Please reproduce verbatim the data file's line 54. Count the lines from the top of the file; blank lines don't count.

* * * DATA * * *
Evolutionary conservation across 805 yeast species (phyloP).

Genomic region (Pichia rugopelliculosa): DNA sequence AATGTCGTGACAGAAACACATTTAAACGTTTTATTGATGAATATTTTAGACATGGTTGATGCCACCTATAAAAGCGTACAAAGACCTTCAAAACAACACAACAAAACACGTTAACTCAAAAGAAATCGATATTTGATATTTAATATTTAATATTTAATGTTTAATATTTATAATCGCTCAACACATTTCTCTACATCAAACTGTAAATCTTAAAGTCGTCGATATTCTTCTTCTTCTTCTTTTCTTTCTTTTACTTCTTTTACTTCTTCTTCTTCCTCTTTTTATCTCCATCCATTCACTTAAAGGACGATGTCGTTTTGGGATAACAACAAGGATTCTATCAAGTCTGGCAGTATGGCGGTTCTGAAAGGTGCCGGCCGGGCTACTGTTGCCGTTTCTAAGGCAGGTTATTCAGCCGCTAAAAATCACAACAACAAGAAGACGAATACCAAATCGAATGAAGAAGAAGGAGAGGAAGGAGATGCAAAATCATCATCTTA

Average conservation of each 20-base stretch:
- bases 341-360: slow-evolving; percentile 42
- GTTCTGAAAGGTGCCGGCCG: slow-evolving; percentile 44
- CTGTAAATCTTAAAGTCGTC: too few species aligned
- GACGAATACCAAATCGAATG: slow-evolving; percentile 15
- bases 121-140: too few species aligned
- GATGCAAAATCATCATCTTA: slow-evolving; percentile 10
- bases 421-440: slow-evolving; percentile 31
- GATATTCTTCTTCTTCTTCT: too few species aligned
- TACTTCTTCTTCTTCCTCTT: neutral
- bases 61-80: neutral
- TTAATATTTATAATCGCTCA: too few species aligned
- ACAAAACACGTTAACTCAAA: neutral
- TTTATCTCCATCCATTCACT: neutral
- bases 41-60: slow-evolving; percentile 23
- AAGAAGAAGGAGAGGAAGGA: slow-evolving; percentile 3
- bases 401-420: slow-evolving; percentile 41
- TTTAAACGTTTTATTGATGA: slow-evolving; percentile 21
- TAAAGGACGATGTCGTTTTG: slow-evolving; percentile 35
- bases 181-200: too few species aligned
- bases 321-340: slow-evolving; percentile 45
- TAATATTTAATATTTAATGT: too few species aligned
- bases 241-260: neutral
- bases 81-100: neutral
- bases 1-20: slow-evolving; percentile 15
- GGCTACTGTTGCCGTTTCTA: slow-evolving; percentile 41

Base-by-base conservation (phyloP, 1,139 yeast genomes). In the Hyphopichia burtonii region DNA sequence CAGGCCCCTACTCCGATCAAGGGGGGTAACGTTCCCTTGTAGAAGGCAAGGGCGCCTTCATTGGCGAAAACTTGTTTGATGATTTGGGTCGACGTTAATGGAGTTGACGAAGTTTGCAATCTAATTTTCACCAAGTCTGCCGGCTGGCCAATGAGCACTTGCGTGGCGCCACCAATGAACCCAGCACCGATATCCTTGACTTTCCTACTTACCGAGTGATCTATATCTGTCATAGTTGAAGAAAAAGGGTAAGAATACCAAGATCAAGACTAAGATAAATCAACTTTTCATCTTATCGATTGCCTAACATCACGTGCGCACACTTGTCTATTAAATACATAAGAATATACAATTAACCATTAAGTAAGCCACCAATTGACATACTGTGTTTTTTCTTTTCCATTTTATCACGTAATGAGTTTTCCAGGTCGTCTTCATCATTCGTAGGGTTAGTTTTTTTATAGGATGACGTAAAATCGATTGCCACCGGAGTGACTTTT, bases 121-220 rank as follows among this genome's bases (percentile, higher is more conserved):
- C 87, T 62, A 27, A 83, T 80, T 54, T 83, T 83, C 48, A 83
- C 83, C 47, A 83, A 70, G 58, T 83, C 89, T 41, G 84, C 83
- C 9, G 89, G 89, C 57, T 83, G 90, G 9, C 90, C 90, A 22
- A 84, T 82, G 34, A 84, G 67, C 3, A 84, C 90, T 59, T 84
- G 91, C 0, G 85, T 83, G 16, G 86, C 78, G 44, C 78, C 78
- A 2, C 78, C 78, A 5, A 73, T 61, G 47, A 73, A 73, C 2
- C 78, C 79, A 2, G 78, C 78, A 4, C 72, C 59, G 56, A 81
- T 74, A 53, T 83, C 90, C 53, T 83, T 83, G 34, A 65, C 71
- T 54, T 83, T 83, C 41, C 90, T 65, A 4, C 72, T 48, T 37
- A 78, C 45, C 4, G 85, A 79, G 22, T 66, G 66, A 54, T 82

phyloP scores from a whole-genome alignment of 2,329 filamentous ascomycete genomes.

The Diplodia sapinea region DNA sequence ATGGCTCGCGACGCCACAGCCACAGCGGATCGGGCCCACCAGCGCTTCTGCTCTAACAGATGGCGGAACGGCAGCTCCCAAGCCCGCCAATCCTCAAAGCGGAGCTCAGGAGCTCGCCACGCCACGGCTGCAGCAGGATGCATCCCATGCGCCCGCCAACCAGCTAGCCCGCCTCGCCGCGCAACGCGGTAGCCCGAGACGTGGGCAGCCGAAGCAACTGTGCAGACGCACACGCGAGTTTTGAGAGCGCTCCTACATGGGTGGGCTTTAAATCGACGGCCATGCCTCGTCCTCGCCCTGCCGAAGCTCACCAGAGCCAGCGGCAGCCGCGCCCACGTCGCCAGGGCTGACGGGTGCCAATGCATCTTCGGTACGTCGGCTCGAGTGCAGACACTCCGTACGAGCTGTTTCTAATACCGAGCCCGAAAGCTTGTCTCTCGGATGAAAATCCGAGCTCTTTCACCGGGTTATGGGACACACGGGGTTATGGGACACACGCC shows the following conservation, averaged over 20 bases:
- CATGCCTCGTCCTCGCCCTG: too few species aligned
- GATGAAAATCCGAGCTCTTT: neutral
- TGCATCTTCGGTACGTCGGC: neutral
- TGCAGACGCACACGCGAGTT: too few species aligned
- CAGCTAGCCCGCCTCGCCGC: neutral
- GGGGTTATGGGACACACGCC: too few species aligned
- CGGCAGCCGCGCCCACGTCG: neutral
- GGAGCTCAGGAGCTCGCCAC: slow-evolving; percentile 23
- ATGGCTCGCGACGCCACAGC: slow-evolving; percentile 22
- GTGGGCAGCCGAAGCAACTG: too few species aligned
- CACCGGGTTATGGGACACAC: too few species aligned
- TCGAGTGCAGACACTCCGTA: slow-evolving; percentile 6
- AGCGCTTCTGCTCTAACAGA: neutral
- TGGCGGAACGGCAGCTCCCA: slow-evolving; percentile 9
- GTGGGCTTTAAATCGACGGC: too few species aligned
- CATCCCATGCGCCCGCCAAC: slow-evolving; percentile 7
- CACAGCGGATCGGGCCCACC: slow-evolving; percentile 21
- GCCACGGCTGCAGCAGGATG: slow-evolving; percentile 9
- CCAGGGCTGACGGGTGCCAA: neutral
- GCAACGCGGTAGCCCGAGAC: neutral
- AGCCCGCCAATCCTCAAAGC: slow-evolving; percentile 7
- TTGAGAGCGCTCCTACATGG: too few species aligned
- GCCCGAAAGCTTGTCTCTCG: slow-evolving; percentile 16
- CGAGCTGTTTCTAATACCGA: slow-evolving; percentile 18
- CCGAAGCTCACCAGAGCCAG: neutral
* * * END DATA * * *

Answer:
- AGCGCTTCTGCTCTAACAGA: neutral